So that’s it, eh? All over. Half of Scotland relieved and half with broken dreams. Well, slightly more than half and slightly less than half respectively. It’s strange though – even though I believe the vote went the right way for Scotland and the UK – I don’t feel particularly like celebrating. Why?
Firstly, it was scary. It was edge-of-seat stuff at some stages – if maybe not as near the edge as the media was making out, such was their need to avoid the accusation of appearing one-sided or partisan. Or perhaps they were trying to make it seem more neck-and-neck in order to ratchet up the tension. Either way – they’re still being accused of bias. Sometimes you just can’t win, eh?
Secondly, it’s incredibly sad. Seeing tearful yes supporters today doesn’t make me feel good. One of the reasons I was ‘no thanks’ is because I have a deep distrust of nationalism – whatever country, colour, shape or form – it’s divisive, nasty and the oldest trick in the book to exploit people who feel themselves dispossessed. And when the ‘who’s the more patriotic?’ thing started – that was a low point. Plus the whole celebrity-endorsement-industry when applied to something this important is ridiculously redundant and is something that has to die a natural death.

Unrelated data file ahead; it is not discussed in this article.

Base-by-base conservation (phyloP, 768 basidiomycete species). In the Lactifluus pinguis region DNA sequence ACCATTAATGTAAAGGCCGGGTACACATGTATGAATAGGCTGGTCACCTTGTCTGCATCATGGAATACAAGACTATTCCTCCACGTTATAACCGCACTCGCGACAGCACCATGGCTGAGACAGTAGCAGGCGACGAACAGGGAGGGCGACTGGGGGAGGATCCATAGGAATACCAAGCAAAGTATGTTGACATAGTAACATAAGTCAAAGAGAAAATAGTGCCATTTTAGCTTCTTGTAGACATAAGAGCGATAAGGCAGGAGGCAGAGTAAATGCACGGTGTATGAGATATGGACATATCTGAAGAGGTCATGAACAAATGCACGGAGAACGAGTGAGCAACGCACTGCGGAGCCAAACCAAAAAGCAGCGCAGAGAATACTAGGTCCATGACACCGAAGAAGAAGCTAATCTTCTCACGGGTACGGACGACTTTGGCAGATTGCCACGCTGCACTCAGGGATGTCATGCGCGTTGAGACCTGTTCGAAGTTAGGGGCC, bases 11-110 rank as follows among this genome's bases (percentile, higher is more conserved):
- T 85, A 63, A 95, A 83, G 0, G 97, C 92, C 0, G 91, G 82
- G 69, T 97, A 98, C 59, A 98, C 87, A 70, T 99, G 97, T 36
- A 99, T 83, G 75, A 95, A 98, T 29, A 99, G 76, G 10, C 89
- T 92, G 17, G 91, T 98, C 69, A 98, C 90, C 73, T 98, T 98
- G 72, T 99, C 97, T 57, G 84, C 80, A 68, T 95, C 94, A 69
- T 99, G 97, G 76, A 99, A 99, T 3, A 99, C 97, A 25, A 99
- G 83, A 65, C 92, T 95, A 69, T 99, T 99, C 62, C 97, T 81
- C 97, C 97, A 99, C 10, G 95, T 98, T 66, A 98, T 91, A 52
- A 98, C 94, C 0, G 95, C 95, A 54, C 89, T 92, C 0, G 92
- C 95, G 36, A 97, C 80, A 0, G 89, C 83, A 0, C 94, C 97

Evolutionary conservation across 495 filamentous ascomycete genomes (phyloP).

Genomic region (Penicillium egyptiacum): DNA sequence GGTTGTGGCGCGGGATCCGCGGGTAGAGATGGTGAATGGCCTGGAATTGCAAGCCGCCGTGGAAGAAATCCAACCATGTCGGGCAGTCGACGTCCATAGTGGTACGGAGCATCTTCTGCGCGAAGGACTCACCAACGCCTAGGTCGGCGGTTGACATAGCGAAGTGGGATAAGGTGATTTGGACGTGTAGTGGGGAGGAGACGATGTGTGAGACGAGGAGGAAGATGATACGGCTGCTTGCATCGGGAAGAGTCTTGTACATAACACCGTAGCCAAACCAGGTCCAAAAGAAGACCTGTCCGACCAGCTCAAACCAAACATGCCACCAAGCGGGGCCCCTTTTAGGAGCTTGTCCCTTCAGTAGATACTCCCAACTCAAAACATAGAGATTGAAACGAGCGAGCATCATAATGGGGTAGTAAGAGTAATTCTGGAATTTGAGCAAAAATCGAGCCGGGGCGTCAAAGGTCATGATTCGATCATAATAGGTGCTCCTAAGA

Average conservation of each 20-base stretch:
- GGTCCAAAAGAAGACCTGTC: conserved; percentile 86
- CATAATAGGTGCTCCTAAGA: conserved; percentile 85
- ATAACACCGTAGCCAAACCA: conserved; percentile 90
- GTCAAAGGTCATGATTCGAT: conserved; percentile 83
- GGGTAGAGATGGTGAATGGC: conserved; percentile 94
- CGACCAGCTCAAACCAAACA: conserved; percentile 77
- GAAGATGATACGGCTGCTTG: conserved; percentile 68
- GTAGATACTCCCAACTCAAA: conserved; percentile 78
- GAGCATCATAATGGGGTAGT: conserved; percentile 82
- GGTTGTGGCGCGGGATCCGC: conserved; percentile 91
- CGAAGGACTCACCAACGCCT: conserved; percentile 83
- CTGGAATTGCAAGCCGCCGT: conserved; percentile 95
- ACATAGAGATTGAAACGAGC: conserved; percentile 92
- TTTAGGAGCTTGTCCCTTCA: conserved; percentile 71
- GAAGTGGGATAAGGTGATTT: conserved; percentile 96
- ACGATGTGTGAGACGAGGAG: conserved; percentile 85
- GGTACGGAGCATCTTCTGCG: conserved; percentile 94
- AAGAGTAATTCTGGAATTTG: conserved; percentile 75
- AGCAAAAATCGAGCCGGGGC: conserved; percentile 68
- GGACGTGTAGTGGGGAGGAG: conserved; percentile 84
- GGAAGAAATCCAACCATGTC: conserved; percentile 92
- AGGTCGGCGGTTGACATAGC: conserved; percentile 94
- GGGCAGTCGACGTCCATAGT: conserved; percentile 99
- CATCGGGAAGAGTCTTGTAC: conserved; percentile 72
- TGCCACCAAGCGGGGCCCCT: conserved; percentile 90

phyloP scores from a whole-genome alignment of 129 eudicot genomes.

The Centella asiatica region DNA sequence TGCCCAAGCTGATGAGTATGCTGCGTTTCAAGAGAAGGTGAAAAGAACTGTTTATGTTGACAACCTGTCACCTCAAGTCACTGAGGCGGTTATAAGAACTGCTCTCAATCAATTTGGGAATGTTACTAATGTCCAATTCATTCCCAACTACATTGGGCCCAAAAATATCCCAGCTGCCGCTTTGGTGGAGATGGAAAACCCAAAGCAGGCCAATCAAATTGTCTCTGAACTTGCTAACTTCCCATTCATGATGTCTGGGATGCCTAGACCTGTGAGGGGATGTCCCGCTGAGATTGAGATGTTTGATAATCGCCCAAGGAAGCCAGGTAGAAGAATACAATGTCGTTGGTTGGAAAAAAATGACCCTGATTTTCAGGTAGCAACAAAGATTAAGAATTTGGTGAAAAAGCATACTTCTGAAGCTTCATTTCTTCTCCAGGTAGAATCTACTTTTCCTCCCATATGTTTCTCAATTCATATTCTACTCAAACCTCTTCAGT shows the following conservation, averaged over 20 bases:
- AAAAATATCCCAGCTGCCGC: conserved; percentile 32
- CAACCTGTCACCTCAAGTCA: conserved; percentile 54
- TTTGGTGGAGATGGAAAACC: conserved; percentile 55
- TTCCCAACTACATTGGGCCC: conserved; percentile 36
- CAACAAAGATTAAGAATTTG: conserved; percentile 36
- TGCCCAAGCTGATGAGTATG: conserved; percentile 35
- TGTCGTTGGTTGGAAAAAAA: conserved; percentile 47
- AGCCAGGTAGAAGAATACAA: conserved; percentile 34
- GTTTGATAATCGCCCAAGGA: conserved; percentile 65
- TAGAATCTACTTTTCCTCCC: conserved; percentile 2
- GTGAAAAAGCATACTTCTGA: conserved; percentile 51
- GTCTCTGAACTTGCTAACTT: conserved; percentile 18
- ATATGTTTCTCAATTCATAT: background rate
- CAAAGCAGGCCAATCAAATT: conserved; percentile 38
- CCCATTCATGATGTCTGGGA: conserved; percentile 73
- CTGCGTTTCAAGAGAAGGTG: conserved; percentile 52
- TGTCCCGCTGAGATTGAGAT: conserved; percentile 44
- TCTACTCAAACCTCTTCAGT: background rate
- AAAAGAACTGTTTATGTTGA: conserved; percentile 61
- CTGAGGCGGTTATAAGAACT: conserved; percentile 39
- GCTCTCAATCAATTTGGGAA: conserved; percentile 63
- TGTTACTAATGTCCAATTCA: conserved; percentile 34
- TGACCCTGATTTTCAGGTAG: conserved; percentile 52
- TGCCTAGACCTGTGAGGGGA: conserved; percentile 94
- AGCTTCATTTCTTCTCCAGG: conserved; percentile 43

Reasons to be proud though – the turnout was a record-busting 84.5% and people who had never voted before did so. And – even with a minority of muppets misbehaving – the whole thing was carried out fairly and largely corruption-free.
The next few weeks are going to be crunch-time. All parties have to work together and Westminster has to deliver. The biggest message however is that Scottish Labour has to get real and engage with their core voters again. They can’t – and mustn’t – be allowed to bumble along and only visit the housing estates and areas of deprivation when they’re looking for votes. When it comes to promises they can’t forget because the people won’t.